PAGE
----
Surprisingly, visodom performed well through the entire drive yestersol. We'd been worried visodom wouldn't work reliably with nothing but our own tracks for it to look at, but so far, so good.
The drive itself went where it was supposed to. We're at the end of one trough, and thisol our plan is to hop into the next one (about 5m worth of driving, in a lazy "S") and drive about 10m along it, to a point where the terrain seems to fall off slightly. If we could see it better in the NCAM coverage, we might be able to drive farther -- or so I think. Later the PCAMs arrive, and they show that, yep, the terrain appears to fall off a bit there. Oh, well; we're using up all the time we've got anyway. (Visodom works, but it's slow! This 15m of driving will take us about 2.5 hours. We'll actually spend maybe 10 minutes turning the wheels; all the rest of that is visodom overhead.)
It's Rob Sullivan's first sol as SOWG chair. He does a great job, but at one point, when he's having trouble reaching consensus on what science should be slotted into the tiny amount of time left over after driving, he passes on a bit of wisdom: "One of the things Steve told me was that you've failed as SOWG chair if you have to decide rather than reach consensus." They reach consensus.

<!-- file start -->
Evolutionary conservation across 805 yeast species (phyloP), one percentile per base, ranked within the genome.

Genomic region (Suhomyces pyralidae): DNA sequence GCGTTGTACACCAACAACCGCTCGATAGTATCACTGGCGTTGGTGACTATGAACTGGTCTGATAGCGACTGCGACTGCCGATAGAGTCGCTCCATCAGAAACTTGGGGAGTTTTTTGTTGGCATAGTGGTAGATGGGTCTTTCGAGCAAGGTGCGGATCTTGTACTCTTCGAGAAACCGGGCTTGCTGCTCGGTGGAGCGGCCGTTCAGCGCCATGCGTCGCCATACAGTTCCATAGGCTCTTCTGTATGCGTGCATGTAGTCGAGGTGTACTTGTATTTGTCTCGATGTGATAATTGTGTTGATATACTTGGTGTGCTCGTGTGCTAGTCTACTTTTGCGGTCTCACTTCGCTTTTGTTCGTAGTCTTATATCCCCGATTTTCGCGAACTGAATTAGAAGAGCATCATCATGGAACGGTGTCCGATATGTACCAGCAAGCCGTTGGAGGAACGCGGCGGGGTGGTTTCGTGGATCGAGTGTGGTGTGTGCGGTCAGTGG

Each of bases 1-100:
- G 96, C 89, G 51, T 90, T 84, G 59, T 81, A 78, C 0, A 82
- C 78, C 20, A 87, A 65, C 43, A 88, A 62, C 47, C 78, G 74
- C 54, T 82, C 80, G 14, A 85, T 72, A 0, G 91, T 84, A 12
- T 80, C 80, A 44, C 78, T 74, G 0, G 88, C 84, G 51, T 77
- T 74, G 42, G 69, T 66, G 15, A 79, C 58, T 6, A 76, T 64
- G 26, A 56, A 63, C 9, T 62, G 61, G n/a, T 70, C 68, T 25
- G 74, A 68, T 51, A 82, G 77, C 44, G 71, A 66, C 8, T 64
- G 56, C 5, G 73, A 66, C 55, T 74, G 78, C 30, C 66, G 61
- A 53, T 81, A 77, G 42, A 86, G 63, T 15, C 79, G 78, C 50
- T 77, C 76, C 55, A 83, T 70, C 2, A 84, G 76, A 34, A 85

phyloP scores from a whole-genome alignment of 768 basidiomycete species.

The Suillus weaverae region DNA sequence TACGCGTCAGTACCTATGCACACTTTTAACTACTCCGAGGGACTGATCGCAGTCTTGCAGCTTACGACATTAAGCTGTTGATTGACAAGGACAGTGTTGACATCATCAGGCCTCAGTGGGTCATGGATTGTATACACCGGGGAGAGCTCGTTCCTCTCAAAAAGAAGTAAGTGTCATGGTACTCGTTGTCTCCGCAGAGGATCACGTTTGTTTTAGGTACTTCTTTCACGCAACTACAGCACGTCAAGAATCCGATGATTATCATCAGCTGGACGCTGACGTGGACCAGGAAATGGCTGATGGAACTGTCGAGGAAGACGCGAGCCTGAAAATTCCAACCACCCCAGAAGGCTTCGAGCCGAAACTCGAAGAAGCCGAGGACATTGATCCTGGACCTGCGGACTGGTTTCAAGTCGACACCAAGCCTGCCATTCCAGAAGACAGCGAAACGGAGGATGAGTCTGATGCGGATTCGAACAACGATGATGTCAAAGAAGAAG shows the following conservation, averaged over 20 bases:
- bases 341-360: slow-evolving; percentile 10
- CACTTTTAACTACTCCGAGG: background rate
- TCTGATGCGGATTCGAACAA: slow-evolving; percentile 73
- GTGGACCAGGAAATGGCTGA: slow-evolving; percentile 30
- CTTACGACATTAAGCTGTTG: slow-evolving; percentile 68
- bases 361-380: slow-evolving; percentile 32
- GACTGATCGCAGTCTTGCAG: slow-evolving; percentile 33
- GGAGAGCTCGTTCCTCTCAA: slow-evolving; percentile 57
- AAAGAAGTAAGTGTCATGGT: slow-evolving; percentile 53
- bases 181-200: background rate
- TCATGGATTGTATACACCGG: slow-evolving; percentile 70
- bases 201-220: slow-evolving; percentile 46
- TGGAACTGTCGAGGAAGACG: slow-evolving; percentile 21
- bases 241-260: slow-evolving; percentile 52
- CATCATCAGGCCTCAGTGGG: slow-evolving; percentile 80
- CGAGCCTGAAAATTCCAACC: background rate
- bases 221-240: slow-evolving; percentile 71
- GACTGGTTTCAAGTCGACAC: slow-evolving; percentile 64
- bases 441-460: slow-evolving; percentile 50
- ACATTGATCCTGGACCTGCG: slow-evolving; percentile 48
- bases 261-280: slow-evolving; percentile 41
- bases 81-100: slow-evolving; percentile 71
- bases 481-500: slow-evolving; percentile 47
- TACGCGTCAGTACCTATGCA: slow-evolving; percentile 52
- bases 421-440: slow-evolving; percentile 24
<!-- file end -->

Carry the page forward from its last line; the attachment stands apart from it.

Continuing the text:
We're settling on a drive template, which makes things easier. Between the enormous setup block and the smaller teardown block, we cut the drive into a series of segments each about 5m long. Between segments, we reseed visodom -- slow, but necessary to work around a flight software bug that causes visodom's estimated roll and pitch errors to accumulate, which can abort the drive. And at the start of each segment, we zero the failure count and choose a new max failure count for that segment. This helps us play by the Rules of the Road, which demand that we catch slip -- if we've bogged down entirely, visodom will fail to converge and the error limit will stop us. (We can't just choose a single count large enough for the entire drive, because then we can dig in a lot more before stopping. The approach we've come up with uses several smaller counts instead, making the trigger more reliable.)
I also remember something we forgot on yestersol's drive: at the end of the drive, we have to straighten the wheels. The end of yestersol's drive included a last-minute comm turn, which left the wheels cocked in. There's nothing inherently wrong with this, but if another steering actuator should fail on this vehicle, we want it to "fail straight," since that's the least bad configuration for continued driving. I've made quite a point of this in my "Driving a Mars Rover for Dummies" talk -- which I've given twice publicly now -- so I'd feel like twice as much of a dumbass if I forgot this on some sol when it really mattered!